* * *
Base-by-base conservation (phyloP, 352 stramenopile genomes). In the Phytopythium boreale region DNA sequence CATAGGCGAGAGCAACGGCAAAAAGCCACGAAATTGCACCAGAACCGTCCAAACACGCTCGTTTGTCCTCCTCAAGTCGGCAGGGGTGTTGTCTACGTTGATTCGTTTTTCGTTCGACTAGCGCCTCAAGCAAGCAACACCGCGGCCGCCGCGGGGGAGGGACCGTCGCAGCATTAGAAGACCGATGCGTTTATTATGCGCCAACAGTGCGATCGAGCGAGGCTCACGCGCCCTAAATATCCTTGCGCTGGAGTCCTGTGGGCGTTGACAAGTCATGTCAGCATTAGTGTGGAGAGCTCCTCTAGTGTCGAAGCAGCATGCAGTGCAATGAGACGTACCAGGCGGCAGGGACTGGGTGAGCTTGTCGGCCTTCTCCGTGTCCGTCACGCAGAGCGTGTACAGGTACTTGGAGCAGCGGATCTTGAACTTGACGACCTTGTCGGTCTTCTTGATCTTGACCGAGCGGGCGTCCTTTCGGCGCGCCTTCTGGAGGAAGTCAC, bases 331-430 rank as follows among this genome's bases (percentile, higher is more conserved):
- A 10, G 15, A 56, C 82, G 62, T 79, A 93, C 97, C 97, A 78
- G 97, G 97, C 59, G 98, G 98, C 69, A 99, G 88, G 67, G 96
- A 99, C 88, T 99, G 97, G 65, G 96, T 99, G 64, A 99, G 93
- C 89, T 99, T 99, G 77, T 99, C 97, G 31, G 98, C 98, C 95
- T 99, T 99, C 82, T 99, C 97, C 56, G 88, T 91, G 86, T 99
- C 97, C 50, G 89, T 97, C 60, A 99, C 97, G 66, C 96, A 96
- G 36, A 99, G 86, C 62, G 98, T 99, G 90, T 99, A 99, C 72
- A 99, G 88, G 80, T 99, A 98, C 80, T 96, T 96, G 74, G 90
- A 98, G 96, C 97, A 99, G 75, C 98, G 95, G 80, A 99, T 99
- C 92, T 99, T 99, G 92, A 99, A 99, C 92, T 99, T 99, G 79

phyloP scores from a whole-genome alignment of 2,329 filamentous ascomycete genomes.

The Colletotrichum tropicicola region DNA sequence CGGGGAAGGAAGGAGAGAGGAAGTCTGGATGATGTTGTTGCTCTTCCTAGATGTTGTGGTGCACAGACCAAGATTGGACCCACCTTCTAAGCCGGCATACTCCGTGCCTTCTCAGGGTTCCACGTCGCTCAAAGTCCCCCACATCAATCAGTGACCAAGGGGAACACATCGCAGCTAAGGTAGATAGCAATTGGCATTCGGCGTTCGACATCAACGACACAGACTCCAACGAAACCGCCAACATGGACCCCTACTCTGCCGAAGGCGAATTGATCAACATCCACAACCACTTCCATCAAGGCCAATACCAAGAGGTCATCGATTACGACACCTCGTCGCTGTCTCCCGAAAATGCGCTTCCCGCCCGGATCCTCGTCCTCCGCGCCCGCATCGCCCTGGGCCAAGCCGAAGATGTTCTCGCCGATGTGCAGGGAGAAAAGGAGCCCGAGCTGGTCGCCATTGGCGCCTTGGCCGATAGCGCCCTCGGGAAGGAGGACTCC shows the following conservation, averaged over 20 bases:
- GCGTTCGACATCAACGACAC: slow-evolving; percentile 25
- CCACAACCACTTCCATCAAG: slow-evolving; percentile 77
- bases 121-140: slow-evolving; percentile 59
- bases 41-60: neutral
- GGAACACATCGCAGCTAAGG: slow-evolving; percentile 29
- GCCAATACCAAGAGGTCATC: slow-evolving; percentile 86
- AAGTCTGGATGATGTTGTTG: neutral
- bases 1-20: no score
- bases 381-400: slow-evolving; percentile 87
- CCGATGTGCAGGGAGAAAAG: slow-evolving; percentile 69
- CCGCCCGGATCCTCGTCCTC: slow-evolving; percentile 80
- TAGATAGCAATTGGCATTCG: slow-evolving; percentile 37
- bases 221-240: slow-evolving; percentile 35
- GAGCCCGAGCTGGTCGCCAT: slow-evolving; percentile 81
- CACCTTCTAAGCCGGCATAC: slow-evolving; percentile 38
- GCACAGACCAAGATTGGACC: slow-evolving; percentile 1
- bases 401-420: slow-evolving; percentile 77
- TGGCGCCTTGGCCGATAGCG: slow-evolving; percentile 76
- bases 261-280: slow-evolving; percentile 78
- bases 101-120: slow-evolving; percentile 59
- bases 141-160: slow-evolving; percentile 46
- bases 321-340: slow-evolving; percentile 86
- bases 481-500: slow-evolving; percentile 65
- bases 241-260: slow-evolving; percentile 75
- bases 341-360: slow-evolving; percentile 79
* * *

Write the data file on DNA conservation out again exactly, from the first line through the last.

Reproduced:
Base-by-base conservation (phyloP, 352 stramenopile genomes). In the Phytopythium boreale region DNA sequence CATAGGCGAGAGCAACGGCAAAAAGCCACGAAATTGCACCAGAACCGTCCAAACACGCTCGTTTGTCCTCCTCAAGTCGGCAGGGGTGTTGTCTACGTTGATTCGTTTTTCGTTCGACTAGCGCCTCAAGCAAGCAACACCGCGGCCGCCGCGGGGGAGGGACCGTCGCAGCATTAGAAGACCGATGCGTTTATTATGCGCCAACAGTGCGATCGAGCGAGGCTCACGCGCCCTAAATATCCTTGCGCTGGAGTCCTGTGGGCGTTGACAAGTCATGTCAGCATTAGTGTGGAGAGCTCCTCTAGTGTCGAAGCAGCATGCAGTGCAATGAGACGTACCAGGCGGCAGGGACTGGGTGAGCTTGTCGGCCTTCTCCGTGTCCGTCACGCAGAGCGTGTACAGGTACTTGGAGCAGCGGATCTTGAACTTGACGACCTTGTCGGTCTTCTTGATCTTGACCGAGCGGGCGTCCTTTCGGCGCGCCTTCTGGAGGAAGTCAC, bases 331-430 rank as follows among this genome's bases (percentile, higher is more conserved):
- A 10, G 15, A 56, C 82, G 62, T 79, A 93, C 97, C 97, A 78
- G 97, G 97, C 59, G 98, G 98, C 69, A 99, G 88, G 67, G 96
- A 99, C 88, T 99, G 97, G 65, G 96, T 99, G 64, A 99, G 93
- C 89, T 99, T 99, G 77, T 99, C 97, G 31, G 98, C 98, C 95
- T 99, T 99, C 82, T 99, C 97, C 56, G 88, T 91, G 86, T 99
- C 97, C 50, G 89, T 97, C 60, A 99, C 97, G 66, C 96, A 96
- G 36, A 99, G 86, C 62, G 98, T 99, G 90, T 99, A 99, C 72
- A 99, G 88, G 80, T 99, A 98, C 80, T 96, T 96, G 74, G 90
- A 98, G 96, C 97, A 99, G 75, C 98, G 95, G 80, A 99, T 99
- C 92, T 99, T 99, G 92, A 99, A 99, C 92, T 99, T 99, G 79

phyloP scores from a whole-genome alignment of 2,329 filamentous ascomycete genomes.

The Colletotrichum tropicicola region DNA sequence CGGGGAAGGAAGGAGAGAGGAAGTCTGGATGATGTTGTTGCTCTTCCTAGATGTTGTGGTGCACAGACCAAGATTGGACCCACCTTCTAAGCCGGCATACTCCGTGCCTTCTCAGGGTTCCACGTCGCTCAAAGTCCCCCACATCAATCAGTGACCAAGGGGAACACATCGCAGCTAAGGTAGATAGCAATTGGCATTCGGCGTTCGACATCAACGACACAGACTCCAACGAAACCGCCAACATGGACCCCTACTCTGCCGAAGGCGAATTGATCAACATCCACAACCACTTCCATCAAGGCCAATACCAAGAGGTCATCGATTACGACACCTCGTCGCTGTCTCCCGAAAATGCGCTTCCCGCCCGGATCCTCGTCCTCCGCGCCCGCATCGCCCTGGGCCAAGCCGAAGATGTTCTCGCCGATGTGCAGGGAGAAAAGGAGCCCGAGCTGGTCGCCATTGGCGCCTTGGCCGATAGCGCCCTCGGGAAGGAGGACTCC shows the following conservation, averaged over 20 bases:
- GCGTTCGACATCAACGACAC: slow-evolving; percentile 25
- CCACAACCACTTCCATCAAG: slow-evolving; percentile 77
- bases 121-140: slow-evolving; percentile 59
- bases 41-60: neutral
- GGAACACATCGCAGCTAAGG: slow-evolving; percentile 29
- GCCAATACCAAGAGGTCATC: slow-evolving; percentile 86
- AAGTCTGGATGATGTTGTTG: neutral
- bases 1-20: no score
- bases 381-400: slow-evolving; percentile 87
- CCGATGTGCAGGGAGAAAAG: slow-evolving; percentile 69
- CCGCCCGGATCCTCGTCCTC: slow-evolving; percentile 80
- TAGATAGCAATTGGCATTCG: slow-evolving; percentile 37
- bases 221-240: slow-evolving; percentile 35
- GAGCCCGAGCTGGTCGCCAT: slow-evolving; percentile 81
- CACCTTCTAAGCCGGCATAC: slow-evolving; percentile 38
- GCACAGACCAAGATTGGACC: slow-evolving; percentile 1
- bases 401-420: slow-evolving; percentile 77
- TGGCGCCTTGGCCGATAGCG: slow-evolving; percentile 76
- bases 261-280: slow-evolving; percentile 78
- bases 101-120: slow-evolving; percentile 59
- bases 141-160: slow-evolving; percentile 46
- bases 321-340: slow-evolving; percentile 86
- bases 481-500: slow-evolving; percentile 65
- bases 241-260: slow-evolving; percentile 75
- bases 341-360: slow-evolving; percentile 79